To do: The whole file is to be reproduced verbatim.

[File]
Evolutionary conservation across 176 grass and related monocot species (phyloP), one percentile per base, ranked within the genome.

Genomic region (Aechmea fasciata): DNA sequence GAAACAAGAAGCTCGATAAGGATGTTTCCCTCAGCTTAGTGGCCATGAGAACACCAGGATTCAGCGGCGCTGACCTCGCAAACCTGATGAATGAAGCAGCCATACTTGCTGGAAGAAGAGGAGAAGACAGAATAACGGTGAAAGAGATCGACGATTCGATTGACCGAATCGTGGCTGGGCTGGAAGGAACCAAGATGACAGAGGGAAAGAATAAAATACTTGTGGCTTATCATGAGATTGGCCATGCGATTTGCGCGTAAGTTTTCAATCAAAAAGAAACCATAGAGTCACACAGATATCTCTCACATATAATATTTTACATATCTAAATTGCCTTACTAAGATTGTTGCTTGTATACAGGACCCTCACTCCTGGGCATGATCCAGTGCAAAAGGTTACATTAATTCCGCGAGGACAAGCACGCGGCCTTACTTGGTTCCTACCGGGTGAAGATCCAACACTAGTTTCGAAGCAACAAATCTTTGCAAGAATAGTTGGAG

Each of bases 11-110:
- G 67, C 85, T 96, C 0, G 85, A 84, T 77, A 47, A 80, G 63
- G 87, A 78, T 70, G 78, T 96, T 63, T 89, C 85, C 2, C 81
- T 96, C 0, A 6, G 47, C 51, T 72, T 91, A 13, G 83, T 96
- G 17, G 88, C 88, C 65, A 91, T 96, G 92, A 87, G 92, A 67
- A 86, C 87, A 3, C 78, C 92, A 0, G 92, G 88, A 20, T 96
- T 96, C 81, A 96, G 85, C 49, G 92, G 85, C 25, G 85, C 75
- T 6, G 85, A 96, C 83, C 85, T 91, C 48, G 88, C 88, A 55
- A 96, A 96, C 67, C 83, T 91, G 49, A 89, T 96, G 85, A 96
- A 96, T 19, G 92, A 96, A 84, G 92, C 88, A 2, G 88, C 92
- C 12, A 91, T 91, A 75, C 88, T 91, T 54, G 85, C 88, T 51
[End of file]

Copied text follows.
Evolutionary conservation across 176 grass and related monocot species (phyloP), one percentile per base, ranked within the genome.

Genomic region (Aechmea fasciata): DNA sequence GAAACAAGAAGCTCGATAAGGATGTTTCCCTCAGCTTAGTGGCCATGAGAACACCAGGATTCAGCGGCGCTGACCTCGCAAACCTGATGAATGAAGCAGCCATACTTGCTGGAAGAAGAGGAGAAGACAGAATAACGGTGAAAGAGATCGACGATTCGATTGACCGAATCGTGGCTGGGCTGGAAGGAACCAAGATGACAGAGGGAAAGAATAAAATACTTGTGGCTTATCATGAGATTGGCCATGCGATTTGCGCGTAAGTTTTCAATCAAAAAGAAACCATAGAGTCACACAGATATCTCTCACATATAATATTTTACATATCTAAATTGCCTTACTAAGATTGTTGCTTGTATACAGGACCCTCACTCCTGGGCATGATCCAGTGCAAAAGGTTACATTAATTCCGCGAGGACAAGCACGCGGCCTTACTTGGTTCCTACCGGGTGAAGATCCAACACTAGTTTCGAAGCAACAAATCTTTGCAAGAATAGTTGGAG

Each of bases 11-110:
- G 67, C 85, T 96, C 0, G 85, A 84, T 77, A 47, A 80, G 63
- G 87, A 78, T 70, G 78, T 96, T 63, T 89, C 85, C 2, C 81
- T 96, C 0, A 6, G 47, C 51, T 72, T 91, A 13, G 83, T 96
- G 17, G 88, C 88, C 65, A 91, T 96, G 92, A 87, G 92, A 67
- A 86, C 87, A 3, C 78, C 92, A 0, G 92, G 88, A 20, T 96
- T 96, C 81, A 96, G 85, C 49, G 92, G 85, C 25, G 85, C 75
- T 6, G 85, A 96, C 83, C 85, T 91, C 48, G 88, C 88, A 55
- A 96, A 96, C 67, C 83, T 91, G 49, A 89, T 96, G 85, A 96
- A 96, T 19, G 92, A 96, A 84, G 92, C 88, A 2, G 88, C 92
- C 12, A 91, T 91, A 75, C 88, T 91, T 54, G 85, C 88, T 51